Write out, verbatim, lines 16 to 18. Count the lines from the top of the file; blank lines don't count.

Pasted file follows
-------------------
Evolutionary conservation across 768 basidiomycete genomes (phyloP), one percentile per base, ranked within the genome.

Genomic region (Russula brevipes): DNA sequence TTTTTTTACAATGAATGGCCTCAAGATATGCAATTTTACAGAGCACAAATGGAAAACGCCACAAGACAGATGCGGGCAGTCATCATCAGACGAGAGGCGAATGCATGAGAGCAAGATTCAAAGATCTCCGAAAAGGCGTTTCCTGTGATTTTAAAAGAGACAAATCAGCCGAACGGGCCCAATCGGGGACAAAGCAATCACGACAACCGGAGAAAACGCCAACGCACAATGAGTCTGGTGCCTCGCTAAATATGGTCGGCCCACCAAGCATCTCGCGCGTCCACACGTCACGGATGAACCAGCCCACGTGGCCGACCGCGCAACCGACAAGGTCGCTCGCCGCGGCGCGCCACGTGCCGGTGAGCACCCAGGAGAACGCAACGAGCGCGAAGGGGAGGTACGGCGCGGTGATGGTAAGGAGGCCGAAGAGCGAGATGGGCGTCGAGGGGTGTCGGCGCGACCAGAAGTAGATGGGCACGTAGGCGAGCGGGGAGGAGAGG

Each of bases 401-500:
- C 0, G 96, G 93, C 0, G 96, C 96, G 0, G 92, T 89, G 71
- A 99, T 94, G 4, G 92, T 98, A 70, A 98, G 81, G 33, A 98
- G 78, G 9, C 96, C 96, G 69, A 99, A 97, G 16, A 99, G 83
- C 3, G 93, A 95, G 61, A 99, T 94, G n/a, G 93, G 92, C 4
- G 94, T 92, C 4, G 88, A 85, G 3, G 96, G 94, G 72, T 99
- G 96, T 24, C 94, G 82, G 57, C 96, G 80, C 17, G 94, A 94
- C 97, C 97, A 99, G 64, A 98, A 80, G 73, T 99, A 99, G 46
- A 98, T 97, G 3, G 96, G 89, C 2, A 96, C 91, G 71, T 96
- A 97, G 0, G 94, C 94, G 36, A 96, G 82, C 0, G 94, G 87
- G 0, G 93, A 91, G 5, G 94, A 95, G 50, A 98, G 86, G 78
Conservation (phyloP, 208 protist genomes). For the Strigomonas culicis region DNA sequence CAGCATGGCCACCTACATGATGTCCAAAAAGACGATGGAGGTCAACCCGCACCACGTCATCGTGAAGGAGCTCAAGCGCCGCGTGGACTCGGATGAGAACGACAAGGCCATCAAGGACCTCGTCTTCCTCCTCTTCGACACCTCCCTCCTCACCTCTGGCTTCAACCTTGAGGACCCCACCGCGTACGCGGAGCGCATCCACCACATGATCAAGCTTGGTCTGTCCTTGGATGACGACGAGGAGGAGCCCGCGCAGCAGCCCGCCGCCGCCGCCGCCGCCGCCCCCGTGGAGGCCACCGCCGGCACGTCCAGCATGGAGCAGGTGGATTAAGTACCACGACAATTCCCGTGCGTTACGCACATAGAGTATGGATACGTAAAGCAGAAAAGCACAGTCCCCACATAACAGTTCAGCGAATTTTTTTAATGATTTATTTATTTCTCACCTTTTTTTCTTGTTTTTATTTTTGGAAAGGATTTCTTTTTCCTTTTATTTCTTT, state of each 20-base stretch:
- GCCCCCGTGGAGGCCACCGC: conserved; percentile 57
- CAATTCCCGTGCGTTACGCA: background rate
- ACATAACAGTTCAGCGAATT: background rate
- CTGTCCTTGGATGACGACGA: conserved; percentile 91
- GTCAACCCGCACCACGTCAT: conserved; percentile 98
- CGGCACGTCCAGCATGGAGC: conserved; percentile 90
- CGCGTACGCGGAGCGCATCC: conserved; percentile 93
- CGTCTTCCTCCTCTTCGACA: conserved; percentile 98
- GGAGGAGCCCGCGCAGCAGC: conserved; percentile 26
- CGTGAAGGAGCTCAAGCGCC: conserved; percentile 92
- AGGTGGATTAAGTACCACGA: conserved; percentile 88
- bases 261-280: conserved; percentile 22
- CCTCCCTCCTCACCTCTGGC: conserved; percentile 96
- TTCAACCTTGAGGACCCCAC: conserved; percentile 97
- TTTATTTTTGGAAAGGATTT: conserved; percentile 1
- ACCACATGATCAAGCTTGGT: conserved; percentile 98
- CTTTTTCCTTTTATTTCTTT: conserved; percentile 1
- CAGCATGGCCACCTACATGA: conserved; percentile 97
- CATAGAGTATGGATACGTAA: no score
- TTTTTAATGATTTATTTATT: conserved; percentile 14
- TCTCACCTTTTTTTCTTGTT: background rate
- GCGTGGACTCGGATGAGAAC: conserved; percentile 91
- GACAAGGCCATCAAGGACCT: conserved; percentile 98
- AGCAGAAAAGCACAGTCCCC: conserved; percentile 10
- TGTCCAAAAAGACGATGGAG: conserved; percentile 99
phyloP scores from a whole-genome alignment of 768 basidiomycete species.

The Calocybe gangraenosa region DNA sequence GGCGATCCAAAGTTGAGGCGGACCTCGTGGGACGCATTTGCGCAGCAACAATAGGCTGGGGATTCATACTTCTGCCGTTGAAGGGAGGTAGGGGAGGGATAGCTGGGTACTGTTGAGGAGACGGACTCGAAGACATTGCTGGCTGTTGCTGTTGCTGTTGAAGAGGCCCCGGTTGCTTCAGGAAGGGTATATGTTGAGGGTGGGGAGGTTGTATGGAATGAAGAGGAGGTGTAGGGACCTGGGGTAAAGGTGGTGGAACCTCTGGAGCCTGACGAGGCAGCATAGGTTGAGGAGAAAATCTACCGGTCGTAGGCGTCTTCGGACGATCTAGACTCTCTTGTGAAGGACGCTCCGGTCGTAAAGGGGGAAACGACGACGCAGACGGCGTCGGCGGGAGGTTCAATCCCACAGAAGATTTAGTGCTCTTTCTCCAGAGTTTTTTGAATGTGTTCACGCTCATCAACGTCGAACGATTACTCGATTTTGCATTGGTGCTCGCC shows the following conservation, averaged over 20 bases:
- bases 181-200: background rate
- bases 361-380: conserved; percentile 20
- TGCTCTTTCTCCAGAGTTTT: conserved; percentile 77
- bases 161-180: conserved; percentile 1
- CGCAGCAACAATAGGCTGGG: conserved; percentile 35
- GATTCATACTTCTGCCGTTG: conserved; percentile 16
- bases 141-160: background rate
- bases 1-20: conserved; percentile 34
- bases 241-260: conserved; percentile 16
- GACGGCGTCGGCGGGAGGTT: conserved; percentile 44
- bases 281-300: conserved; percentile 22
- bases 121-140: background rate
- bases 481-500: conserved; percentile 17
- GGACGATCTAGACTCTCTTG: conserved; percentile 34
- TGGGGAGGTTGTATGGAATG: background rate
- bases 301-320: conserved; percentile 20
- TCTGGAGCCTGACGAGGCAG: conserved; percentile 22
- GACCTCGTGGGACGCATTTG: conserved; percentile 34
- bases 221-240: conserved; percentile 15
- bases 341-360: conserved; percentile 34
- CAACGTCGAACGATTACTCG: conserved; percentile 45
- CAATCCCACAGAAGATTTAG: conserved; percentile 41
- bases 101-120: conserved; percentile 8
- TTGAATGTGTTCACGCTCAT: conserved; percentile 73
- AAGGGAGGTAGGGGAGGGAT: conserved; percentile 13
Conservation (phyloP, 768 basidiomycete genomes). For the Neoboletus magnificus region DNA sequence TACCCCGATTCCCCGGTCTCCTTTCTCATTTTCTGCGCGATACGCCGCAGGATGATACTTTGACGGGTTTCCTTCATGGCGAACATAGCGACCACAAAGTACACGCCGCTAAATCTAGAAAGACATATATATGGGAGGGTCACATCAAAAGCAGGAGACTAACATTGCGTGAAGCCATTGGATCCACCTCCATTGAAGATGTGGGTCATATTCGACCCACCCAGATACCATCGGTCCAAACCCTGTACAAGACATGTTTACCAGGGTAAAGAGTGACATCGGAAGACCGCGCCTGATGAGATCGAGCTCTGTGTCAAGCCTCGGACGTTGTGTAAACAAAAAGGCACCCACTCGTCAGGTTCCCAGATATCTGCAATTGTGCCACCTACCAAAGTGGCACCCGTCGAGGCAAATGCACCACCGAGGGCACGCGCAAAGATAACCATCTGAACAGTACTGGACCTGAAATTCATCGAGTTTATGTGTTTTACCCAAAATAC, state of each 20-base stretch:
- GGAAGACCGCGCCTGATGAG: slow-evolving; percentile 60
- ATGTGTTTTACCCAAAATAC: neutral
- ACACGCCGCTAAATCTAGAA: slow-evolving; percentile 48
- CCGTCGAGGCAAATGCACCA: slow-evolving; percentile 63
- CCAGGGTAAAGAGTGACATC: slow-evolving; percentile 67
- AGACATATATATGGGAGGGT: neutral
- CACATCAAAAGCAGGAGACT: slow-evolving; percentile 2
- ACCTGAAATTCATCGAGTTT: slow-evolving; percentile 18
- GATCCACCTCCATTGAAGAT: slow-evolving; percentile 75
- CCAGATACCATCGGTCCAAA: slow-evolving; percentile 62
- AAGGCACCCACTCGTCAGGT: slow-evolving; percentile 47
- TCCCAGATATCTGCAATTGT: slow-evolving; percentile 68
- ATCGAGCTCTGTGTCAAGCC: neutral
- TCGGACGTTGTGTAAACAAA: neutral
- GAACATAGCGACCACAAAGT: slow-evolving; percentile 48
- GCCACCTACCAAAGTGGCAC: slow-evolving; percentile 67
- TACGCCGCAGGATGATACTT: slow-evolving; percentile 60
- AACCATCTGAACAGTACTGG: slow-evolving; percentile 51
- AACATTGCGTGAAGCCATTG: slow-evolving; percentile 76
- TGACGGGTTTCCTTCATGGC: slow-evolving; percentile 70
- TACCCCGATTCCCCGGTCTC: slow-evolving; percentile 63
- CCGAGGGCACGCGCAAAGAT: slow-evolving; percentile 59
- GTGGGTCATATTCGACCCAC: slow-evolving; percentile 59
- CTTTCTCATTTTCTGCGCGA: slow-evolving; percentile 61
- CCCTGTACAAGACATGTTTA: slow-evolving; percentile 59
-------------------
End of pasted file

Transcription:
- CAATTCCCGTGCGTTACGCA: background rate
- ACATAACAGTTCAGCGAATT: background rate
- CTGTCCTTGGATGACGACGA: conserved; percentile 91